Global Medical Brigades Bring Aid to Honduran Communities
July 31, 2018
BLOOMINGTON, Ill. — The Illinois Wesleyan University Global Medical Brigades team provided health care to more than 700 people in need and made long-lasting sanitation
improvements in several communities during a recent trip to Honduras.
“The mutual compassion and care for people we had never met before was sublime, and
it was humbling to be welcomed into a different culture and assist in the betterment
of hundreds of people for things that are typically taken for granted in our country,”
said accounting major John Carroll ’18. “So many smiles and so much positivity were
exchanged, and I'm lucky to have had the opportunity to help create a tiny amount
of change and share love with so many amazing people.”
Twenty-four Illinois Wesleyan students traveled with three nurses and three other
volunteers to La Chichigua, Guanacaste, Los Terrones and Chandala, with projects there
ranging from organizing a mobile medical clinic to digging trenches for a water system
in a community without running water in over 30 years.
One of the most important aspects of participating in the Global Medical Brigades,
according to chapter president Keila Magafas ’18, is how their week of hard work in
early June will continue to make an impact for years to come.
“I love Global Brigades because they are dedicated to empowering communities through
their holistic model,” Magafas explained. “A medical brigade is simply one step in
A series of five Global Brigades, with more than 500 chapters worldwide, work to meet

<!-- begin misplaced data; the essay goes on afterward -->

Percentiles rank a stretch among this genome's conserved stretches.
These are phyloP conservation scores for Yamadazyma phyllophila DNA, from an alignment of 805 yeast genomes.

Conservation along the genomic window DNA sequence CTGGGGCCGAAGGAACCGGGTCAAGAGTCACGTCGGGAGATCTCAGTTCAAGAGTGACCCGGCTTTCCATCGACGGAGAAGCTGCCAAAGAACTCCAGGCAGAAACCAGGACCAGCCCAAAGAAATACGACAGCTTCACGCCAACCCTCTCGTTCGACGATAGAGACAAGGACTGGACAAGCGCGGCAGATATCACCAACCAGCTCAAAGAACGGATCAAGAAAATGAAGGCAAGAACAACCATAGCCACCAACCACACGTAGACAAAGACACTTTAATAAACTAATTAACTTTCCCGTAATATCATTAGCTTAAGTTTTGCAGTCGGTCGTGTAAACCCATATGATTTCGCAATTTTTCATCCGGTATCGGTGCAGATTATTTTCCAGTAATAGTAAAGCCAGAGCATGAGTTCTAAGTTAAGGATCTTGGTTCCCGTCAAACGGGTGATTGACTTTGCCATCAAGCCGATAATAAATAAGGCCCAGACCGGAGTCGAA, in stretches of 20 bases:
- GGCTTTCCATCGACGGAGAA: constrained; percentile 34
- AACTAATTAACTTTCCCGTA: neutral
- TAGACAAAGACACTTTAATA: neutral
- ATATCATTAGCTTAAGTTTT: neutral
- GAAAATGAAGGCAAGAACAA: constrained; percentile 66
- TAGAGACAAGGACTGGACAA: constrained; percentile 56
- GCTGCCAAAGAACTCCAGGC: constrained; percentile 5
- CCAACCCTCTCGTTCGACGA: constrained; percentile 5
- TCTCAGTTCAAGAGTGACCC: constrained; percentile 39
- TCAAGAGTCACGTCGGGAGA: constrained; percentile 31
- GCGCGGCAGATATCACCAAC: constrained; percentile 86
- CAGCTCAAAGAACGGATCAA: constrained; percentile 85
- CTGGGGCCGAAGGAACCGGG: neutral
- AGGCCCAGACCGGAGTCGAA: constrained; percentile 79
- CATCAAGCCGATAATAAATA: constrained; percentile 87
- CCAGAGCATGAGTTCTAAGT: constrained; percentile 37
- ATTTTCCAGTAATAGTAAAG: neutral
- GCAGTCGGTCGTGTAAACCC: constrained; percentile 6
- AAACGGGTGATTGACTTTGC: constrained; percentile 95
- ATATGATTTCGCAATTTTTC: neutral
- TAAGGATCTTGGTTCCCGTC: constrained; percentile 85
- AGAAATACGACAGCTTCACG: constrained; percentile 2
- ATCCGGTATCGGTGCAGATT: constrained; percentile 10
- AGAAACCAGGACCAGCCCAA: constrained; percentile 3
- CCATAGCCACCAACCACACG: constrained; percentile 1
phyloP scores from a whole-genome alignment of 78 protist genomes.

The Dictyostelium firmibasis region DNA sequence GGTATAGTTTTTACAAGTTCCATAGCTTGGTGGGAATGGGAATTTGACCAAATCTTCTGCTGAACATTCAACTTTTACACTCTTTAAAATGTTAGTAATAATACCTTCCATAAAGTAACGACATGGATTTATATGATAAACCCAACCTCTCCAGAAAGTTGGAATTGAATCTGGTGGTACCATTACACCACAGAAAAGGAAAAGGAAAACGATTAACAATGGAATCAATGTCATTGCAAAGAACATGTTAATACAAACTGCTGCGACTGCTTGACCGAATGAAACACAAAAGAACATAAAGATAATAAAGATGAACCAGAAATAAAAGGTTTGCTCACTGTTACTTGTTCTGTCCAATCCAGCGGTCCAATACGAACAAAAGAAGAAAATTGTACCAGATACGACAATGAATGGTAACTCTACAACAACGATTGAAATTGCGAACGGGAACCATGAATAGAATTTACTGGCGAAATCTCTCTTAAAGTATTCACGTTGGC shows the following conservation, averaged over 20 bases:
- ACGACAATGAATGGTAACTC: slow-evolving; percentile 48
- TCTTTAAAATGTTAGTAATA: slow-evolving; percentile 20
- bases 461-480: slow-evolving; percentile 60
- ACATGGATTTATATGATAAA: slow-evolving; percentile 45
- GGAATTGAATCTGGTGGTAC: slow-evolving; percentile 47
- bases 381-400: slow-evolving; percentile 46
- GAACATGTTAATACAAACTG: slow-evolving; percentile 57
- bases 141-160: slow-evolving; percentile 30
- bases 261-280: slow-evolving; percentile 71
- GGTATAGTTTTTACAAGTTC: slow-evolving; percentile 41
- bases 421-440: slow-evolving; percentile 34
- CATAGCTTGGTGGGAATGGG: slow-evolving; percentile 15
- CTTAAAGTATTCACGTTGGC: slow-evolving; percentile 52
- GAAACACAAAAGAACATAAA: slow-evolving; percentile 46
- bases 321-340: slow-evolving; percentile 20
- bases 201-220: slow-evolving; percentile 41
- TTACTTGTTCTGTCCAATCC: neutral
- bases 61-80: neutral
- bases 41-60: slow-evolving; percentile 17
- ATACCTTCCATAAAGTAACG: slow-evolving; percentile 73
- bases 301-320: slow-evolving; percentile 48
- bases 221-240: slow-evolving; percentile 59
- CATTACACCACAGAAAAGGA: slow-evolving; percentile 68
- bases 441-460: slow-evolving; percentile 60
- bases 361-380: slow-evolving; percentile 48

the needs of developing communities on every level, by establishing health care and
sanitation as well as community-owned banking and economic development. Locals are
trained to build upon the brigaders’ work, leading to a self-sustaining and empowered
Throughout their work, the students made personal connections with the locals, even
staying in some families’ homes while building latrines.
“My heart is with this family, and this is a reminder that we have family in other
parts of the world that need a hand, yet have so much love to give,” said Mafagas.
This sentiment was shared by several other students who felt an outpouring of kindness
and gratitude during their stay.
The students also formed lasting bonds with each other as a result of their shared
commitment to improving people’s lives.
“Even though many students did not know each other prior to the trip, everyone worked
so well together,” said Magafas, who has been to Honduras with the Global Medical
Brigades three times as education chair, campus chairperson, and president. “During
our last day, we spent some time reflecting and saying goodbye to the staff members
of Global Brigades. Everyone shared their stories, and tears were shed that night.
I couldn't be any prouder of our group.”
Members of the group left Honduras just as profoundly impacted by the experience as
the people in the communities they had served.
“Although I went into the trip thinking of ways I would be able to contribute to a
developing country, I was more than surprised to find how much the people in the communities
have taught and given back to me in the simplest of ways,” shared business administration
major Sylvia Ho ’18.
“It was such a humbling experience that taught me empathy and to never take what you
have for granted. Once I am a licensed pharmacist, you can 100-percent count on me
to go back and give my time and efforts in helping communities that truly need my